Acids, bases and water
One of the most interesting parts of chemistry is the study of acids and bases Its also a very practical aspect of chemistry, since we use acids and bases every day For instance, although acidic probably doesnt spring to mind when you bite into a tomato, youre actually tasting acidic juice
One of the most interesting parts of chemistry is the study of acids and bases. It’s also a very practical aspect of chemistry, since we use acids and bases every day! For instance, although ‘acidic’ probably doesn’t spring to mind when you bite into a tomato, you’re actually tasting acidic juice.
One of the characteristics of acids is that they taste sour. Bases, on the other hand, have a bitter taste. The sour or bitter taste is one of the easy ways to tell whether a food or drink is acidic or basic, although it’s not safe to use the taste test with other things.
When dissolved in water, acids donate hydrogen ions (H+). Hydrogen ions are hydrogen atoms that have lost an electron and now have just a proton, giving them a positive electrical charge. Bases, on the other hand, mixed with water yield hydroxide ions (OH-). If a solution has a high concentration of H+ ions, then it is acidic. If a solution has a high concentration of OH- ions, then it is basic.
In many acid-base reactions, the resulting product is water along and a salt. If hydrochloric acid (HCL) and the base sodium hydroxide (NaOH) are combined, the product is H2O (water) and NaCl (sodium chloride, a table salt). The H+ ions in the acid join with and are neutralized by the OH- ions of the base to form H2O.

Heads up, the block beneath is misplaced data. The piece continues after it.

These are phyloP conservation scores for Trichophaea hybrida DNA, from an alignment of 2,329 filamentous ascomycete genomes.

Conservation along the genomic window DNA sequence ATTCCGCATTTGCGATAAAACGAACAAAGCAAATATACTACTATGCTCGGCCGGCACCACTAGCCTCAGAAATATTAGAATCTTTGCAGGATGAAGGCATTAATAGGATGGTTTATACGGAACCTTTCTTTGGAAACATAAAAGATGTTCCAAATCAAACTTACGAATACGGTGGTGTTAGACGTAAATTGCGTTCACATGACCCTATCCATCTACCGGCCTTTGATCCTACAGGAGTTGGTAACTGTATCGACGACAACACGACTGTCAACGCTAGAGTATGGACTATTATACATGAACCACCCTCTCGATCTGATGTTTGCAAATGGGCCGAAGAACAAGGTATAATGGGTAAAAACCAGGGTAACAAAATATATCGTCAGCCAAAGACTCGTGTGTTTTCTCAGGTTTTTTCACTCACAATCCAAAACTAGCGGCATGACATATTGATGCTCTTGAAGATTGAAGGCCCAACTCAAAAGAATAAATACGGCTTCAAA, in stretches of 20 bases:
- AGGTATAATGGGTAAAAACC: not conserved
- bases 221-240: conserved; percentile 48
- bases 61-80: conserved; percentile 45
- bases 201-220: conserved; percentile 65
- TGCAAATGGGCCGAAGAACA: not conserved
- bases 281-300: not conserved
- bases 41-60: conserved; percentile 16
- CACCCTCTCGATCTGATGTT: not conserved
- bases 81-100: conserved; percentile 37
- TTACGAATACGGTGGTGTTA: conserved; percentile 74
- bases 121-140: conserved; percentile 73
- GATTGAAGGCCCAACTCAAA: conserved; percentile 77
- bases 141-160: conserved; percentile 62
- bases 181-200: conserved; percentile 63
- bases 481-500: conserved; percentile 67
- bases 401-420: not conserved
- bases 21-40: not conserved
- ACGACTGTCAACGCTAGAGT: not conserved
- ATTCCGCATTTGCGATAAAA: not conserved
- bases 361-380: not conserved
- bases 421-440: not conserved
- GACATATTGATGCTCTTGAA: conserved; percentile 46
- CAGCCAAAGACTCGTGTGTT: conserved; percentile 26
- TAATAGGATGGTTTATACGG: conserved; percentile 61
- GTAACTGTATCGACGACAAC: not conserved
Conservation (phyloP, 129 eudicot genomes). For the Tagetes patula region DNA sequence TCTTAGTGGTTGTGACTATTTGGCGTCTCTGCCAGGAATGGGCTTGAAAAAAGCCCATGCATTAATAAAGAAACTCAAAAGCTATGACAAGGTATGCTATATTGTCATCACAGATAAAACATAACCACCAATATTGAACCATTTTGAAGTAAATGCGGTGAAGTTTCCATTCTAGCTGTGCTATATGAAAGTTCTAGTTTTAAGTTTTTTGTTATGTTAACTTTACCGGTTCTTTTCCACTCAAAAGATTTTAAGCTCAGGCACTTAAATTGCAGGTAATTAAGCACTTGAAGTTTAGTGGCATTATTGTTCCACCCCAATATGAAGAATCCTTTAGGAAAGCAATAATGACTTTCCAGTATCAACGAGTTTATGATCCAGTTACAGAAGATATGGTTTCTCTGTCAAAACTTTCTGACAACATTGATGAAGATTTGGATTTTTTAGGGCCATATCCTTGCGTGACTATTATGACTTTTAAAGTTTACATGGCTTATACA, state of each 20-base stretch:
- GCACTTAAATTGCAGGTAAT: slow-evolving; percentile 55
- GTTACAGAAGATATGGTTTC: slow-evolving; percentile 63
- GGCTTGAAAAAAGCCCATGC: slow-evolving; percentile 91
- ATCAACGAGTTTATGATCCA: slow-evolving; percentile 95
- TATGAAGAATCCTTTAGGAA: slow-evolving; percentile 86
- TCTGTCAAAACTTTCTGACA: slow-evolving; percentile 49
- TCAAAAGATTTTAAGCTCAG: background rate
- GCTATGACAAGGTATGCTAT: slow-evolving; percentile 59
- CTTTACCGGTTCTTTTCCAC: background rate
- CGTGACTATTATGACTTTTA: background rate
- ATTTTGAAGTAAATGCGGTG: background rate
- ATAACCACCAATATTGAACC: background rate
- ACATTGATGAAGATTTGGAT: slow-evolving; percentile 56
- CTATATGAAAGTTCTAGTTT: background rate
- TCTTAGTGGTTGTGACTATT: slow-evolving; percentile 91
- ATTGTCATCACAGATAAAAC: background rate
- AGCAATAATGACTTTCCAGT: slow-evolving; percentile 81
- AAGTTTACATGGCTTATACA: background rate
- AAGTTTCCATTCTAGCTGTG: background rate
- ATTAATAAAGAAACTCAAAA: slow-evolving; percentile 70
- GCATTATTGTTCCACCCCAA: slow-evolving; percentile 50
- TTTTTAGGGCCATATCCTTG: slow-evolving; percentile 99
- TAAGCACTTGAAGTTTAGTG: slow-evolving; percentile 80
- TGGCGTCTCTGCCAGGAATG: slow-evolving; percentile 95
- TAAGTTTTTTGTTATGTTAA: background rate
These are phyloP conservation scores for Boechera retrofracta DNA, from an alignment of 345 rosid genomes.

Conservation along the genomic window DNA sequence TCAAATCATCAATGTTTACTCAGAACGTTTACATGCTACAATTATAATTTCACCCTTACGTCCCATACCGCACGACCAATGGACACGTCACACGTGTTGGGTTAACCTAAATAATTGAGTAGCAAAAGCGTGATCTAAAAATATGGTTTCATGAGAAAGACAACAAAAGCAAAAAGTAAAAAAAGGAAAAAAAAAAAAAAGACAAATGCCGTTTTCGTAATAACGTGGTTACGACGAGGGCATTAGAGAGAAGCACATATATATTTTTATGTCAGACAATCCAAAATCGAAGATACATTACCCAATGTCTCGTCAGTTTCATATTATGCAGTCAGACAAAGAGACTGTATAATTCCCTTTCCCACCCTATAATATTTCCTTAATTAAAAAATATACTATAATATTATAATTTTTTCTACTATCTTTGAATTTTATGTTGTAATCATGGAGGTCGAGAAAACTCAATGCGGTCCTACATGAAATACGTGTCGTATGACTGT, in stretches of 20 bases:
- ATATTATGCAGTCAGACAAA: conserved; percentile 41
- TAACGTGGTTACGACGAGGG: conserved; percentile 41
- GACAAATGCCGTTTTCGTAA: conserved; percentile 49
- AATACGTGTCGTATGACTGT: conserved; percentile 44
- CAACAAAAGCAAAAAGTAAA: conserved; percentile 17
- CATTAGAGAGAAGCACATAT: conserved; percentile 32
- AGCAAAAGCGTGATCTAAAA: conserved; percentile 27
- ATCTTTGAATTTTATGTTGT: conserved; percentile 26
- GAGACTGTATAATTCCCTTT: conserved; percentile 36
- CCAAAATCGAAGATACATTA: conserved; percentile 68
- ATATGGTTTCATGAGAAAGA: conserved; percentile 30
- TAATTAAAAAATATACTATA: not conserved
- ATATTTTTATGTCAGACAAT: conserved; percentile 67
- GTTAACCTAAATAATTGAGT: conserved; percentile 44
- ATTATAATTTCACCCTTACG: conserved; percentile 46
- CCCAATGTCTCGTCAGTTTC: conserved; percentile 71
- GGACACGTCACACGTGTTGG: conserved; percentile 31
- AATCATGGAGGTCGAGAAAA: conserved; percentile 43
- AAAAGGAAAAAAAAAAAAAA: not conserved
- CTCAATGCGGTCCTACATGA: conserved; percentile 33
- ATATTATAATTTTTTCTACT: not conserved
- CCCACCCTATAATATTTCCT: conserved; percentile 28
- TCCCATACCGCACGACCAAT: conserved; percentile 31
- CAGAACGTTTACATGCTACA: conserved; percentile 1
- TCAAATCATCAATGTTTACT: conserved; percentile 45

One of the simplest activities to show how acids and bases react with each other (and to demonstrate their different properties) is to make a baking soda and vinegar ‘volcano’. To make a big eruption, use a small plastic bottle (the size 20-oz soft drinks come in works well). Fill the bottle halfway (1 to 1.5 cups) with vinegar.
To start the eruption, drop a baking soda ‘bomb’ into the bottle—wrap one tablespoon of baking soda into a small piece of tissue paper, tying the ends with thread. You should see an instant eruption! The baking soda, a base, neutralizes the acid in vinegar. This releases carbon dioxide gas, which causes the fizzing action in your volcano. (An acidic solution is neutralized when a base is added to it, and a basic solution is neutralized by the addition of an acid.)
For another reaction experiment, put an Alka-Seltzer tablet in the bottom of a clear plastic film canister (the kind where the cap fits inside instead of closing over the outside).
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